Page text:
IBM, Samsung, and even Google made it onto the top 10 list for patents awarded by the U.S. Patent and Trademark Office (USPTO). While IBM and Samsung take the top two spots (IBM dominated Samsung with 7534 patents awarded), Google comes in on the leader board at number 8, which is the first time the Mountain View search giant has appeared in the top 10.
The past few years have been a total pain for Samsung when it’s come to patents. In a near-constant state of being bogged down by infringement lawsuits, Samsung may be attempting to prevent such legal actions in the future by dutifully applying for as many patents as it can. Compared to 2013, Samsung’s patent awards increased 5.9% in 2014.
You may recall back in November, we wrote that LG had applied for a trademark on the name “G Pen” at the USPTO and now, according to a report from China, it looks like the South Korean company’s next flagship smartphone, presumably entitled the G4, will be the first to feature support for the unannounced smart stylus.
A new trademark application with the U.S. Patent & Trademark Office was filed by Google to get protection for the ARA name for their forthcoming modular smartphone. Project ARA is Google’s project to produce a smartphone that has hot-swappable components that plug into a frame. This would allow users to upgrade certain components or add new features without having to purchase a whole new phone. We anticipate Google having a fully functional prototype available at the Ara Developer Conference coming up in December. This will be followed by an expected market launch in 2015.
The application for trademark protection is a strong indication that ARA is the name that Google will use to market the device when it is made available for the general public.
It appears that Samsung has trademarked the name “Galaxy Note Edge,” which we believe will be a variant of the Galaxy Note 4.
The “Edge” variant will feature curved screens which possibly wrap around the edges of the device. The device may be limited to certain markets (most likely Asia). It’s possible that we’re going to see it unveiled alongside the Galaxy Note 4 on September 3.
The USPTO has issued a ruling on an Apple patent related to predictive text input declaring the patent invalid. The decision on US Patent No 8,074,172 centered on claim 18 of the patent which was defeated on the basis of prior art. The patent in question was one of two that a jury recently determined had been infringed upon by Samsung in a lawsuit brought by Apple.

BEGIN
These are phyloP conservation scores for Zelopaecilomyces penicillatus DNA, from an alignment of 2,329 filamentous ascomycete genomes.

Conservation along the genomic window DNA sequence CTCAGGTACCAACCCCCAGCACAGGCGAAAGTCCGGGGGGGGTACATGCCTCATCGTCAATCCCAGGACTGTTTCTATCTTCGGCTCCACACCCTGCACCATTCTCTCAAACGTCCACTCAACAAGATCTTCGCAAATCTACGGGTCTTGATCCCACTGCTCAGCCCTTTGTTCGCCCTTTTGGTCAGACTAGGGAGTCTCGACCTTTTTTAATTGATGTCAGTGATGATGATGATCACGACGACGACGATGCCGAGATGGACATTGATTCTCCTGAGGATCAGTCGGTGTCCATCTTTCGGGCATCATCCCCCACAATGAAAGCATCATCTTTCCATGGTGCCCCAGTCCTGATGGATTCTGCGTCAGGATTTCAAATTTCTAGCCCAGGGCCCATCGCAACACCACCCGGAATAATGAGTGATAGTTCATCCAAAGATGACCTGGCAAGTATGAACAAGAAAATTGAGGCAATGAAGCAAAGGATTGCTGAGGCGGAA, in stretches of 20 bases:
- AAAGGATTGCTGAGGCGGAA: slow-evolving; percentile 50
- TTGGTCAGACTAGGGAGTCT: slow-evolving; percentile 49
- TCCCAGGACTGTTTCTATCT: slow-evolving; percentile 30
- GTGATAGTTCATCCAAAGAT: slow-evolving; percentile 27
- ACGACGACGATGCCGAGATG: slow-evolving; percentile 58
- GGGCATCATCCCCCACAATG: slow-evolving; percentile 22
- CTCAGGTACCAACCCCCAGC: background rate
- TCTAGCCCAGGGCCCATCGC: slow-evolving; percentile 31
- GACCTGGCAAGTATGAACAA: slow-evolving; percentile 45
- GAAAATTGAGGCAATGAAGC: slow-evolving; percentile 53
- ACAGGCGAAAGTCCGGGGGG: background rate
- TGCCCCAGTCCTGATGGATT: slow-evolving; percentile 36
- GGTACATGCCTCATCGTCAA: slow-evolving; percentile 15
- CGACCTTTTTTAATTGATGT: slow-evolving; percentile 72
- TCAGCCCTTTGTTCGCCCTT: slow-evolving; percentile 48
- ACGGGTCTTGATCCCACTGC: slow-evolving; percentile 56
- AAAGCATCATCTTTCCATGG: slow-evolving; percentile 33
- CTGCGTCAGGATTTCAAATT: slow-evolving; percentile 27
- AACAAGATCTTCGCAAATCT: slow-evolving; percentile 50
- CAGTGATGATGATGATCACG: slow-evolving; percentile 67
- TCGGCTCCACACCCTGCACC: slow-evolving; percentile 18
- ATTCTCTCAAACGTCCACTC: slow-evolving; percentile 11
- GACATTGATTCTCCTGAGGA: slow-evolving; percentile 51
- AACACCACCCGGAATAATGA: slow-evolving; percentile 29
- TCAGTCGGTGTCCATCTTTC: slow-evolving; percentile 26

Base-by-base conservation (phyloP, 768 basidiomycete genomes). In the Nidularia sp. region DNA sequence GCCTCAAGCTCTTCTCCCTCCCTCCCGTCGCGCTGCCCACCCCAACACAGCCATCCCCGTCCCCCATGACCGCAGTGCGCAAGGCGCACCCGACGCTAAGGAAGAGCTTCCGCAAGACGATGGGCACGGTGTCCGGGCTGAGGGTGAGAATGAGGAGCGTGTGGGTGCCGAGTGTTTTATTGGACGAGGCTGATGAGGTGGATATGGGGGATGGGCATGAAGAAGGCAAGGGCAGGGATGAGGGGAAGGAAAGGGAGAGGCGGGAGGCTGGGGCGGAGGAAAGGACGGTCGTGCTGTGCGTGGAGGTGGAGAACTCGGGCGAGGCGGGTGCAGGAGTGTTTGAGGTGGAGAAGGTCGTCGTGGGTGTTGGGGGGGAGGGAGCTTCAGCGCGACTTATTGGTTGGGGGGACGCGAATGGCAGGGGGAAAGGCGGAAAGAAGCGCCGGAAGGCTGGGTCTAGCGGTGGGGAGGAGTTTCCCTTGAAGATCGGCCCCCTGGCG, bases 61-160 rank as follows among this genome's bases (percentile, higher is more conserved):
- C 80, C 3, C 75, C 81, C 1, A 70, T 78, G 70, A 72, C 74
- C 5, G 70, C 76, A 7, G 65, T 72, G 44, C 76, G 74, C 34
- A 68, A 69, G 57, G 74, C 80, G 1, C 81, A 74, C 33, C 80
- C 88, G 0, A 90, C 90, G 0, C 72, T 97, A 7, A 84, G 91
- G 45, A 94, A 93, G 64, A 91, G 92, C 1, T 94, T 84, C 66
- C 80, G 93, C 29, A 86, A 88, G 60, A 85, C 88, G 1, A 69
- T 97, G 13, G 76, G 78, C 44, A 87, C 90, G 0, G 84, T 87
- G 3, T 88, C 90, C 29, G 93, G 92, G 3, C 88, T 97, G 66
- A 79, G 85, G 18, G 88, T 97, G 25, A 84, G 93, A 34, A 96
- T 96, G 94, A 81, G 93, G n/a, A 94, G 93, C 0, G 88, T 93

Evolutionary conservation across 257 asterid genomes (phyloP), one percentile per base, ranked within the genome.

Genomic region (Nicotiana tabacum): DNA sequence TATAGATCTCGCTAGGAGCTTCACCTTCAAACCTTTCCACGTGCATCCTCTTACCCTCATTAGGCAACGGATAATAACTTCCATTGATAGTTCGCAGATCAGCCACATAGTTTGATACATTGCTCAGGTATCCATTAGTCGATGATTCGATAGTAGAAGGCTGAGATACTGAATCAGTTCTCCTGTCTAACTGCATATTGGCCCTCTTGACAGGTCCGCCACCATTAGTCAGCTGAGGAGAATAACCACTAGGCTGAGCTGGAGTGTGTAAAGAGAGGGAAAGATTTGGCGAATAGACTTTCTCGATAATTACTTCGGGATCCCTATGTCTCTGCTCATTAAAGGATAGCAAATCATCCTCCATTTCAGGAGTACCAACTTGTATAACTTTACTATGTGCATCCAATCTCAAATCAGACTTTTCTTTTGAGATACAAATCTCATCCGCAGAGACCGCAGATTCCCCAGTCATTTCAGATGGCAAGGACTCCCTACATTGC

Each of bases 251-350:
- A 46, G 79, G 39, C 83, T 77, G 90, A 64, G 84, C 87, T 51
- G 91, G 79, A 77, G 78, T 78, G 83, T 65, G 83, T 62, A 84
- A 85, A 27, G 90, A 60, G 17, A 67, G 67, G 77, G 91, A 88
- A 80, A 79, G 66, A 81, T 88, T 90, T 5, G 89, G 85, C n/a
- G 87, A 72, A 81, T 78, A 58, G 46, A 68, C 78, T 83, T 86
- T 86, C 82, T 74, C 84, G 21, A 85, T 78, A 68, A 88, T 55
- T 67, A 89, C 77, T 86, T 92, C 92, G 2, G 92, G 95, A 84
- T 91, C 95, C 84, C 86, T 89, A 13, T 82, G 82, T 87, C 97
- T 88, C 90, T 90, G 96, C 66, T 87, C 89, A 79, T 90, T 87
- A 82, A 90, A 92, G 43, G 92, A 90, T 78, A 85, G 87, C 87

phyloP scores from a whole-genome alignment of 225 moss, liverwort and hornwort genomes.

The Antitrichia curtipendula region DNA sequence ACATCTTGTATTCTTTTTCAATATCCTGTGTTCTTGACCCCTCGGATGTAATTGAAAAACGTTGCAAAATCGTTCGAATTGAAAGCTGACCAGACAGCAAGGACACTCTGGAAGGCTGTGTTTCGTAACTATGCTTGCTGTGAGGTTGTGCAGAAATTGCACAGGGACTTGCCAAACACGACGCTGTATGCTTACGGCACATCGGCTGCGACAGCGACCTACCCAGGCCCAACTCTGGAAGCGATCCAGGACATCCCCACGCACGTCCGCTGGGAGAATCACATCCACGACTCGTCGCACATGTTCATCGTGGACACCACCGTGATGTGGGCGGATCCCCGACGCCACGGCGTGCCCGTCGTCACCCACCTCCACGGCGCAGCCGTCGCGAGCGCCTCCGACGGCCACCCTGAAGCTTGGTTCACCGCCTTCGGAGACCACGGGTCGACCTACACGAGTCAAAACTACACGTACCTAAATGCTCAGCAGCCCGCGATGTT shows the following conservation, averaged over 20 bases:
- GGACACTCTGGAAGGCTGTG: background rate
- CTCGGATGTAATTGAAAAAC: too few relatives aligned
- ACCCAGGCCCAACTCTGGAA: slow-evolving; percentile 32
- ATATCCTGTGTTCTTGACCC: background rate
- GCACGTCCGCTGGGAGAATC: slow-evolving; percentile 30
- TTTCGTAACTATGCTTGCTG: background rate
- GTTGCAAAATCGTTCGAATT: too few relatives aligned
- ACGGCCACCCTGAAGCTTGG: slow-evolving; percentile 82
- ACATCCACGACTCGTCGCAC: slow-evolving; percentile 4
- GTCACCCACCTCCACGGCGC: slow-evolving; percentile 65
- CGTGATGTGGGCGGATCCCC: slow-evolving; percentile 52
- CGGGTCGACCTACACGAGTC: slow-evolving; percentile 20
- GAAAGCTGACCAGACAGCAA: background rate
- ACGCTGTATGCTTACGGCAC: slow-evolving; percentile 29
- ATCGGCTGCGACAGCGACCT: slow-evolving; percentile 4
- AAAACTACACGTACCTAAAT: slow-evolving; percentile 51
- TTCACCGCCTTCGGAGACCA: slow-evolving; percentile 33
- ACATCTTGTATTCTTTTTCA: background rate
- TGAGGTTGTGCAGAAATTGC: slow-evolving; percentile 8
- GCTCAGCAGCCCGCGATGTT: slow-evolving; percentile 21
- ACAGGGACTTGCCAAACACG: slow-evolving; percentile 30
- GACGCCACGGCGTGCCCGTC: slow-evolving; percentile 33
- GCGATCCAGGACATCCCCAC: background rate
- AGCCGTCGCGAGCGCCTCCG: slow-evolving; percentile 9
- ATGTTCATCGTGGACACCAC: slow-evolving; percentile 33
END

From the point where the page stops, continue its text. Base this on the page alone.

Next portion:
We have already seen Samsung apply for a few Gear related trademarks, like the Samsung Gear VR mark and another for the Samsung Gear Store. Samsung is clearly interested in building out a complete ecosystem based on Gear devices. The latest trademark to be added to the mix is the “Samsung Gear S”. Like the previous applications, the description regarding application of the mark is very general and casts a wide net over most any wearable device or related accessory.
Although the description may not be much help in figuring out what device this latest trademark may be meant for there could be a clue in the name. There are some who think the S is a reference to “Solo” which would be a variant of the Samsung Gear 2 that has an onboard SIM card and cellular connectivity instead of relying on a connection to a user’s smartphone.
Apple has always been a little over possessive of “multitouch,” but today it appears the USPTO has put an end to that unhealthy affair. In a preliminary ruling, the multitouch patent was found invalid on all 20 points. This is unfortunate for Apple as that patent was the basis of nearly all of their multitouch patent lawsuits, including the lawsuit against Motorola that was tossed out of court earlier in June.
Although this could be overturned in higher courts, I’m hopeful that the USPTO will understand that these incredibly broad and vague patents are stifling to innovation and hopefully keep this one invalidated.
source: FOSS Patents
In a stunning turn of events, the US Patent and Trademark Office has filed an initial ruling declaring Apple’s rubber-banding patent invalid. If you recall, the patent focuses on an effect that can cause a page on a device to bounce back up after a user has swiped to the bottom of the screen on a mobile device. While this ruling isn’t final, this means that all 20 claims of Apple’s patent (No. 7,469,381) are now invalid— which includes an important one used against Samsung during their epic battle in the U.S. courts. The effect of this is major too: while we have a long way to go during the appeals process, this is perhaps the first step needed for Samsung to have the courts potentially overrule at least some of the major rulings.
source: The Next Web
Yesterday the U.S. Patent and Trademark Office, Stack Exchange and Google announced a new joint effort to try to bring an end to overbroad and ridiculous patents before they can be used by patent trolls to cause harm to companies. A change in U.S. patent laws went into effect this month that permits the USPTO to accept comments and evidence regarding prior art and obviousness from third parties when evaluating a patent application. Prior to this change in the law, the USPTO could not accept third party information.
Samsung has submitted a patent application with the USPTO late last year for a different method of handling folders in Android. This was done presumably to get around Apple’s folder paradigm and avoid future lawsuits, as well as to provide a cool interaction that differentiates themselves from other Android UI’s.
Sammy’s application shows folders stacked like playing cards which can be pulled open accordion-style with a quick drag of the finger. They can also be expanded and collapsed by a single finger tap with a vertical scrolling function. The creation of the card stacks is done by dragging one icon onto another, just like the current Ice Cream Sandwich folder creation method.